Michael Andretti

F1 News: Andretti turns screws even tighter in push for F1 entry

(GMM) Andretti is accelerating its push for a place in the Formula 1 paddock.. With congress already instigating an investigation into F1’s snub of the hopeful new team, another official probe by the Department of Justice may soon be underway.

Another bipartisan group of politicians – this time senators – have written a letter asking the Biden administration to look into whether F1’s decision violates antitrust laws.

The letter said they have “substantial concerns” that Formula 1 stakeholders may have “colluded to exclude Andretti-Cadillac to insulate themselves from competition on the track and in the European car market”.

And on the very same day, Andretti announced that it has secured the services of well-known F1 engineer Pat Symonds, who will now take ‘gardening leave’ from his existing position as chief technical officer of Liberty Media-owned F1.

“Pat’s keen understanding of aerodynamics, vehicle dynamics and Formula 1 power units will be instrumental as we continue to build a competitive team,” Michael Andretti said.

“I believe his expertise has been pivotal in shaping the narrative of Formula 1 and his vote of confidence in joining our effort speaks volumes.”

Already at Andretti as technical director is Nick Chester, who knows Symonds well from their highly-successful time together in F1 at Renault.

Symonds, 70, will serve as ‘executive engineering consultant’.

Department of Justice Urged to Hammer Liberty Media and FOM

A bipartisan group of seven senators on Tuesday urged the Justice Department and Federal Trade Commission to look into accusations that Andretti Global may have been excluded from the Formula One Championship series in a possible American antitrust violation.

In a letter to Jonathan Kanter, the Justice Department’s assistant attorney general for the the Antitrust Division, and FTC Chair Lina Khan, the senators called for them to investigate excluding Andretti Formula Racing, known as Team Andretti-Cadillac, from entering Europe’s Formula One Championship series.

“We write because we are concerned that Formula One is acting at the behest of its independent teams and other ‘key stakeholders,’ including foreign automakers, to exclude the team formed by Andretti Formula Racing, LLC’s partnership with General Motors (“Team Andretti-Cadillac”) from entering the Formula One Championship series,” read a letter released by Sen. Amy Klobuchar, D-Minn., chair of the Senate’s Judiciary Subcommittee on Antitrust, Competition Policy and Consumer Rights.

Joining Klobuchar were the subcommittee’s ranking member, Sen. Mike Lee, R-Utah, and Sens. Gary Peters, D-Mich., Todd Young, R-Ind., Debbie Stabenow, D-Mich., Alex Padilla, D-Calif., and Mike Braun, R-Ind.

The two Democratic senators from Michigan notably represent the home state of General Motors while their two Indiana Republican colleagues represent Andretti’s headquarters.

“It is possible that such a refusal to deal — especially if orchestrated through a group boycott — could violate U.S. antitrust laws,” their joint letter reads.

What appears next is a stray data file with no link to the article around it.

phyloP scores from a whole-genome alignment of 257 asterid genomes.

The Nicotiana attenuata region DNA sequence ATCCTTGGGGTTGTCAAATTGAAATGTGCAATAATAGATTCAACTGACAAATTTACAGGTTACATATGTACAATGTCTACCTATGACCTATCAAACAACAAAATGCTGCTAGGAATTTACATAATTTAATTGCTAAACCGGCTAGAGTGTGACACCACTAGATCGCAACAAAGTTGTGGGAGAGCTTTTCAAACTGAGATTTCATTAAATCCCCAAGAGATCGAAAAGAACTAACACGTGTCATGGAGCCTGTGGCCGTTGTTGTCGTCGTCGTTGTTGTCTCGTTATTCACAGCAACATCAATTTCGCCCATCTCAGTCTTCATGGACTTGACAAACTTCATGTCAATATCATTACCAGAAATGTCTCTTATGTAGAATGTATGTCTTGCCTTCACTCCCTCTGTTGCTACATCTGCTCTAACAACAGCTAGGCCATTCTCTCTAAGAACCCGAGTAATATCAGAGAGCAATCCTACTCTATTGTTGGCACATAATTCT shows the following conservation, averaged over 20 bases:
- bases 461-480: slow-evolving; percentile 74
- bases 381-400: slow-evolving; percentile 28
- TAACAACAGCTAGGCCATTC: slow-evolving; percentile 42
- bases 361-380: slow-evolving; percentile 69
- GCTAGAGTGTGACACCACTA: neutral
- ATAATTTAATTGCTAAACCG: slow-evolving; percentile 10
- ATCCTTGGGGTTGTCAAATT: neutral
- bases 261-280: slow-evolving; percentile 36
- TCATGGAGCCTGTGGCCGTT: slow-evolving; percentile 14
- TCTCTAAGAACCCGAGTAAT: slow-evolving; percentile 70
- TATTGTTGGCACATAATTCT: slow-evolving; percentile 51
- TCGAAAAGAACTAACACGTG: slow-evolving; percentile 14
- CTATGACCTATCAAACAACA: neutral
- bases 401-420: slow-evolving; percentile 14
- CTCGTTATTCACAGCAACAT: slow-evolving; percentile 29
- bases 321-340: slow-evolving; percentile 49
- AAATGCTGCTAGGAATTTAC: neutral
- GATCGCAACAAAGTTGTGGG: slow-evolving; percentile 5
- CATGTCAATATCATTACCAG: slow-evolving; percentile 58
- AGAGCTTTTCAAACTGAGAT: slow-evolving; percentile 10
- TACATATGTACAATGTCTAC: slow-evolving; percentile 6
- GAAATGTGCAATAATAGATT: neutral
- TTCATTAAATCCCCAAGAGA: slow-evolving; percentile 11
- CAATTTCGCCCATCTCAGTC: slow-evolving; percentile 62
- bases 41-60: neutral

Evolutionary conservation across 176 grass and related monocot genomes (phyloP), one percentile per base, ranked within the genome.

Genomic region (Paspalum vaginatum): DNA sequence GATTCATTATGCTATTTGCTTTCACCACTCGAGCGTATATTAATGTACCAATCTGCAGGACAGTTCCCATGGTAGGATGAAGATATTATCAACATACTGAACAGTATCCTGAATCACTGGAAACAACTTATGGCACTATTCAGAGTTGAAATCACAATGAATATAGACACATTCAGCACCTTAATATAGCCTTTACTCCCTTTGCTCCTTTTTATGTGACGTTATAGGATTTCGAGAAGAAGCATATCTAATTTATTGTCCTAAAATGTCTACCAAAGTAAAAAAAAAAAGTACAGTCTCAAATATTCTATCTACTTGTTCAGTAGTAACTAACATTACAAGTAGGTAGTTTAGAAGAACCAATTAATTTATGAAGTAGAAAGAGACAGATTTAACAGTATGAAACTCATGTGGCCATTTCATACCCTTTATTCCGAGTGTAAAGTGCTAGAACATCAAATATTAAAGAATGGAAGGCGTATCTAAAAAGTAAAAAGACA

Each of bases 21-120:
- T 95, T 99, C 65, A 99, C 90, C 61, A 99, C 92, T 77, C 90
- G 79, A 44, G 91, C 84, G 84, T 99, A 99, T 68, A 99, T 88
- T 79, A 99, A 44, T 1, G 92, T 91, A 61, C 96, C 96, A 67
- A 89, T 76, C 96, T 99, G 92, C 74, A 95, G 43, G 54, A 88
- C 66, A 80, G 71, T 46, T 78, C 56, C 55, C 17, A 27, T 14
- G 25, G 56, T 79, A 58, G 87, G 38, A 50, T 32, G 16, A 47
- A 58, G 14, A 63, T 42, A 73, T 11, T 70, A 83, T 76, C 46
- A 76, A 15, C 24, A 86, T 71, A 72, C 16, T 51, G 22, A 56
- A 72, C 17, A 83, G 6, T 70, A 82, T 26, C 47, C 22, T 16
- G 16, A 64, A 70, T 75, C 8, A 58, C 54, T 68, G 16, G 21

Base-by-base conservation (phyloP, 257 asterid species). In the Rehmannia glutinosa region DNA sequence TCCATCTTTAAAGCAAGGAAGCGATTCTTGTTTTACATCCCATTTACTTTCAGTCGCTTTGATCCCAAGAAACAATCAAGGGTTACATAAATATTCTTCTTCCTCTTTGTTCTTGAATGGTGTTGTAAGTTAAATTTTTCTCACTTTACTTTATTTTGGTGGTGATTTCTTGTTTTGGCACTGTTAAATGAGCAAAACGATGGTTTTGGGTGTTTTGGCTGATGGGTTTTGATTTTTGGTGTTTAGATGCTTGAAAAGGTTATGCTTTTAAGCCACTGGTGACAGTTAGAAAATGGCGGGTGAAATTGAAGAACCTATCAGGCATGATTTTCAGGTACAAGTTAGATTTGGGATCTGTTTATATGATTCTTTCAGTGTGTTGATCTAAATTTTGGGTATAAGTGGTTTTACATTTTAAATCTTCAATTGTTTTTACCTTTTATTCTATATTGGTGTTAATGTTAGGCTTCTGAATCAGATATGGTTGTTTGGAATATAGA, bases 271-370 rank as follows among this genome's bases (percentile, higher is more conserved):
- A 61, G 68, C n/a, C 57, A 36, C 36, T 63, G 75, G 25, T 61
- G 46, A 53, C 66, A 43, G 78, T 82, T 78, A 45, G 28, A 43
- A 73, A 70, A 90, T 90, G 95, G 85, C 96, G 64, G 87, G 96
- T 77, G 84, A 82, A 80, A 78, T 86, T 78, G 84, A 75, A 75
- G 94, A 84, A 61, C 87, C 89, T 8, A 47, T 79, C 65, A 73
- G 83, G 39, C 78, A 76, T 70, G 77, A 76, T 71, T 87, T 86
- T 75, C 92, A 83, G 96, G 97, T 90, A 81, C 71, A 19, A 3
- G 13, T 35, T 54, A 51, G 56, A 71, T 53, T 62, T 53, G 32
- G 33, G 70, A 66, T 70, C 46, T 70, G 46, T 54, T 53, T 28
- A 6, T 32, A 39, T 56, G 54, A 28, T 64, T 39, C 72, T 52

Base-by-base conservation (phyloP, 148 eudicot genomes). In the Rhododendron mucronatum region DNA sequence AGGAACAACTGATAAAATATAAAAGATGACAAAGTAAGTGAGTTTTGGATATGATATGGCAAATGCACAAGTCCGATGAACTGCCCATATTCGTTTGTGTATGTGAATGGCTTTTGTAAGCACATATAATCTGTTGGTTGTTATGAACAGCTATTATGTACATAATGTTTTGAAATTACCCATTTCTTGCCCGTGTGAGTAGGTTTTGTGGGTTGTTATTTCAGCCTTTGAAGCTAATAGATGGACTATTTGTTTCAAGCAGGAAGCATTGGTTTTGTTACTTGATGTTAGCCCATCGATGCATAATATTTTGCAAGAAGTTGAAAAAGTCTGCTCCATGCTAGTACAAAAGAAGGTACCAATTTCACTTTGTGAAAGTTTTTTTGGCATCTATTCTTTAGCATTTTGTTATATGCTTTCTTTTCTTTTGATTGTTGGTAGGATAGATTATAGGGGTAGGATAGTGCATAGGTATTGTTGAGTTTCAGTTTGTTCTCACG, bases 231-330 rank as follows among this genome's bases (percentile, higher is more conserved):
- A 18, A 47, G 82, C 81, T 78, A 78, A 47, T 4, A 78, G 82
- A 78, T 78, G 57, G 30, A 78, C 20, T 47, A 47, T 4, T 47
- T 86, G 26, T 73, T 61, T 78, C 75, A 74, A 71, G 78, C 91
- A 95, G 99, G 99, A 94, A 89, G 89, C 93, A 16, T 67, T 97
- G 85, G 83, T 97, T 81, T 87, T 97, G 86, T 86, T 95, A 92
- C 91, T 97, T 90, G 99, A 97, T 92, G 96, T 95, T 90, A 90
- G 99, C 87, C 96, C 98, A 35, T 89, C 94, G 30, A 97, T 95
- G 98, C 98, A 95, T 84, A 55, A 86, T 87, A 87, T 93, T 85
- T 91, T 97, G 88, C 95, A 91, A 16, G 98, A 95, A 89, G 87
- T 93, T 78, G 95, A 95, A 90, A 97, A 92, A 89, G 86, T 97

A spokesperson for both the Justice Department and FTC confirmed Tuesday they received the letter, but declined to comment further, according to NBC News.

Young, Indiana’s Republican senator, said on X that his home state’s Andretti team “deserves a fair shot to compete in F1.”

Team Andretti-Cadillac, an Indiana-based racing team backed by General Motors trying to break into a European-dominated sports competition, “was refused entry into Formula One by its commercial arm, which had the task to negotiate terms of entry after approval by the FIA,” according to a joint news release, despite Andretti having met all requirements to join F1 in rules set forth by the Fédération Internationale de l’Automobile.

Formula One rejected Andretti’s January bid to joint grid in the next two years, but left open the possibility of a 2028 entry, questioning if Andretti would “add value” to the competition’s prestige.

“Formula 1 profits off of American viewership, fans, & venues,” Sen. Alex Padilla, D-Calif., posted on X Tuesday afternoon.

Yet, F1, “won’t let an American team, driving an American car, compete at their events,” he added.

The senators contend that F1’s actions raise “substantial concerns” that Formula One’s 10 current teams and sponsors “may have colluded to exclude Andretti-Cadillac to insulate themselves from competition on the track and in the European car market.”

“It looks a lot like European companies are trying to illegally block American competition on the racetrack and in the car market,” Klobuchar posted on social media.

“That is why we are calling for an investigation,” she said.

“Given these facts,” the senators wrote, “we have serious concerns that the rejection of Team Andretti-Cadillac was based on a desire to exclude a rival from the racetrack, marketing opportunities, and prestige that competing in F1 can lend to a car manufacturer competing to sell cars across the globe.”

Social Media Auto Publish Powered By : XYZScripts.com